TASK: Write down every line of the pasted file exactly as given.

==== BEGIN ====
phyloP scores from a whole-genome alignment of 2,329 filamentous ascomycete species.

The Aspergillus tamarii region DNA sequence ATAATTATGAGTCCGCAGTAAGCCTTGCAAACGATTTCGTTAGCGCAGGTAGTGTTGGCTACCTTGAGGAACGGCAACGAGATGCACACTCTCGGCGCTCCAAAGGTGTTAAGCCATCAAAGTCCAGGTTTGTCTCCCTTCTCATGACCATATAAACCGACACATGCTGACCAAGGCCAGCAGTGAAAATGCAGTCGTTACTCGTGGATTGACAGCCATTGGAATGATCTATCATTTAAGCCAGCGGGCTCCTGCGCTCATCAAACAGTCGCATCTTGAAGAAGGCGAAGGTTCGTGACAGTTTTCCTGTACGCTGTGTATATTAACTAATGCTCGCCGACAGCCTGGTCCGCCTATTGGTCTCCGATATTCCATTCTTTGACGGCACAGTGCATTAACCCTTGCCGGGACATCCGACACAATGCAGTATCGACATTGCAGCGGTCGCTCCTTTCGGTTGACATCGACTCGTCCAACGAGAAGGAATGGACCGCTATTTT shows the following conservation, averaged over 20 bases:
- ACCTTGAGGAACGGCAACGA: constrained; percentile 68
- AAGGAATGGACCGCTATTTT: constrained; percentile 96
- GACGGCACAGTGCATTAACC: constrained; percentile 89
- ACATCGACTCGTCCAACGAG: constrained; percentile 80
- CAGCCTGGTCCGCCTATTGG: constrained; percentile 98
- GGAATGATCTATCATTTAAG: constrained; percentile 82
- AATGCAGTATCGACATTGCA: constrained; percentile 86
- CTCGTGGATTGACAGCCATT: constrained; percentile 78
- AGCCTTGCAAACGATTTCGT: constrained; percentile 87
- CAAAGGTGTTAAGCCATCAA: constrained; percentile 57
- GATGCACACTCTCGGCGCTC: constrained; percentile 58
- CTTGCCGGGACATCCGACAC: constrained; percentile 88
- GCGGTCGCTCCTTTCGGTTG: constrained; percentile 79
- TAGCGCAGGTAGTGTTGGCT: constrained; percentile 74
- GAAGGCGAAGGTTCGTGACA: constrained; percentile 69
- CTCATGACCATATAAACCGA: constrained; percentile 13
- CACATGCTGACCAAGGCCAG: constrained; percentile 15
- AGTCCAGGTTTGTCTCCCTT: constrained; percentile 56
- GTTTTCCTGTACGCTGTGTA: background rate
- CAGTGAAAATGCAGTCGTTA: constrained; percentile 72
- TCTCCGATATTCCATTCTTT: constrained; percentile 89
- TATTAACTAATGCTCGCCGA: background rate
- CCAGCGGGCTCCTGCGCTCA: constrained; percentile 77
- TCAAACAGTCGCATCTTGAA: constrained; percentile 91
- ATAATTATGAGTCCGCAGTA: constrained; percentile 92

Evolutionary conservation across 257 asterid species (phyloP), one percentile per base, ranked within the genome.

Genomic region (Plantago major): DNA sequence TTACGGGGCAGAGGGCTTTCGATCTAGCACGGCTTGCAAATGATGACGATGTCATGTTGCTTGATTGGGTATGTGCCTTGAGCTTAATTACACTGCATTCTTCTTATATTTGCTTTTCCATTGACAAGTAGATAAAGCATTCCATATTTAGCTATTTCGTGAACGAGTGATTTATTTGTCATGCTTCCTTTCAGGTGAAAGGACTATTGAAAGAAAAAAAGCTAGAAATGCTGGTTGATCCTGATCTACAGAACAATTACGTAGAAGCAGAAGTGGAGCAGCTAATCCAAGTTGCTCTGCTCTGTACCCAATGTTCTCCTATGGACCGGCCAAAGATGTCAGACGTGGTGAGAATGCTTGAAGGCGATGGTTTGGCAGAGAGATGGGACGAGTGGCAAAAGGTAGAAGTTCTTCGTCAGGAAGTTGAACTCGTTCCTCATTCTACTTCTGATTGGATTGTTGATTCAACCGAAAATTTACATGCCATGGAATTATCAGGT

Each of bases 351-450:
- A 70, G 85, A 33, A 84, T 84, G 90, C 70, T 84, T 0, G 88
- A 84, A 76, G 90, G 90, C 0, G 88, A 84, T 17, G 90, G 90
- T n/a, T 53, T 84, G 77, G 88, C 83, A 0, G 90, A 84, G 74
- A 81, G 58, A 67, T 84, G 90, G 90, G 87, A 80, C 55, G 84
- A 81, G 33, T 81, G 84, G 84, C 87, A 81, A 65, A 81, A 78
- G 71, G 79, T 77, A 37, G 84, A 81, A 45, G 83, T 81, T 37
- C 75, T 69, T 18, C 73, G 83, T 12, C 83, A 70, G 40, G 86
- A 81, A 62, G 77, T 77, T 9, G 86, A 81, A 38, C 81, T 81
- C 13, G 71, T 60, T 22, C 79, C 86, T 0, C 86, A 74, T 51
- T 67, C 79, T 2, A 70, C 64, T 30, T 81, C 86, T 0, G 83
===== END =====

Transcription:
phyloP scores from a whole-genome alignment of 2,329 filamentous ascomycete species.

The Aspergillus tamarii region DNA sequence ATAATTATGAGTCCGCAGTAAGCCTTGCAAACGATTTCGTTAGCGCAGGTAGTGTTGGCTACCTTGAGGAACGGCAACGAGATGCACACTCTCGGCGCTCCAAAGGTGTTAAGCCATCAAAGTCCAGGTTTGTCTCCCTTCTCATGACCATATAAACCGACACATGCTGACCAAGGCCAGCAGTGAAAATGCAGTCGTTACTCGTGGATTGACAGCCATTGGAATGATCTATCATTTAAGCCAGCGGGCTCCTGCGCTCATCAAACAGTCGCATCTTGAAGAAGGCGAAGGTTCGTGACAGTTTTCCTGTACGCTGTGTATATTAACTAATGCTCGCCGACAGCCTGGTCCGCCTATTGGTCTCCGATATTCCATTCTTTGACGGCACAGTGCATTAACCCTTGCCGGGACATCCGACACAATGCAGTATCGACATTGCAGCGGTCGCTCCTTTCGGTTGACATCGACTCGTCCAACGAGAAGGAATGGACCGCTATTTT shows the following conservation, averaged over 20 bases:
- ACCTTGAGGAACGGCAACGA: constrained; percentile 68
- AAGGAATGGACCGCTATTTT: constrained; percentile 96
- GACGGCACAGTGCATTAACC: constrained; percentile 89
- ACATCGACTCGTCCAACGAG: constrained; percentile 80
- CAGCCTGGTCCGCCTATTGG: constrained; percentile 98
- GGAATGATCTATCATTTAAG: constrained; percentile 82
- AATGCAGTATCGACATTGCA: constrained; percentile 86
- CTCGTGGATTGACAGCCATT: constrained; percentile 78
- AGCCTTGCAAACGATTTCGT: constrained; percentile 87
- CAAAGGTGTTAAGCCATCAA: constrained; percentile 57
- GATGCACACTCTCGGCGCTC: constrained; percentile 58
- CTTGCCGGGACATCCGACAC: constrained; percentile 88
- GCGGTCGCTCCTTTCGGTTG: constrained; percentile 79
- TAGCGCAGGTAGTGTTGGCT: constrained; percentile 74
- GAAGGCGAAGGTTCGTGACA: constrained; percentile 69
- CTCATGACCATATAAACCGA: constrained; percentile 13
- CACATGCTGACCAAGGCCAG: constrained; percentile 15
- AGTCCAGGTTTGTCTCCCTT: constrained; percentile 56
- GTTTTCCTGTACGCTGTGTA: background rate
- CAGTGAAAATGCAGTCGTTA: constrained; percentile 72
- TCTCCGATATTCCATTCTTT: constrained; percentile 89
- TATTAACTAATGCTCGCCGA: background rate
- CCAGCGGGCTCCTGCGCTCA: constrained; percentile 77
- TCAAACAGTCGCATCTTGAA: constrained; percentile 91
- ATAATTATGAGTCCGCAGTA: constrained; percentile 92

Evolutionary conservation across 257 asterid species (phyloP), one percentile per base, ranked within the genome.

Genomic region (Plantago major): DNA sequence TTACGGGGCAGAGGGCTTTCGATCTAGCACGGCTTGCAAATGATGACGATGTCATGTTGCTTGATTGGGTATGTGCCTTGAGCTTAATTACACTGCATTCTTCTTATATTTGCTTTTCCATTGACAAGTAGATAAAGCATTCCATATTTAGCTATTTCGTGAACGAGTGATTTATTTGTCATGCTTCCTTTCAGGTGAAAGGACTATTGAAAGAAAAAAAGCTAGAAATGCTGGTTGATCCTGATCTACAGAACAATTACGTAGAAGCAGAAGTGGAGCAGCTAATCCAAGTTGCTCTGCTCTGTACCCAATGTTCTCCTATGGACCGGCCAAAGATGTCAGACGTGGTGAGAATGCTTGAAGGCGATGGTTTGGCAGAGAGATGGGACGAGTGGCAAAAGGTAGAAGTTCTTCGTCAGGAAGTTGAACTCGTTCCTCATTCTACTTCTGATTGGATTGTTGATTCAACCGAAAATTTACATGCCATGGAATTATCAGGT

Each of bases 351-450:
- A 70, G 85, A 33, A 84, T 84, G 90, C 70, T 84, T 0, G 88
- A 84, A 76, G 90, G 90, C 0, G 88, A 84, T 17, G 90, G 90
- T n/a, T 53, T 84, G 77, G 88, C 83, A 0, G 90, A 84, G 74
- A 81, G 58, A 67, T 84, G 90, G 90, G 87, A 80, C 55, G 84
- A 81, G 33, T 81, G 84, G 84, C 87, A 81, A 65, A 81, A 78
- G 71, G 79, T 77, A 37, G 84, A 81, A 45, G 83, T 81, T 37
- C 75, T 69, T 18, C 73, G 83, T 12, C 83, A 70, G 40, G 86
- A 81, A 62, G 77, T 77, T 9, G 86, A 81, A 38, C 81, T 81
- C 13, G 71, T 60, T 22, C 79, C 86, T 0, C 86, A 74, T 51
- T 67, C 79, T 2, A 70, C 64, T 30, T 81, C 86, T 0, G 83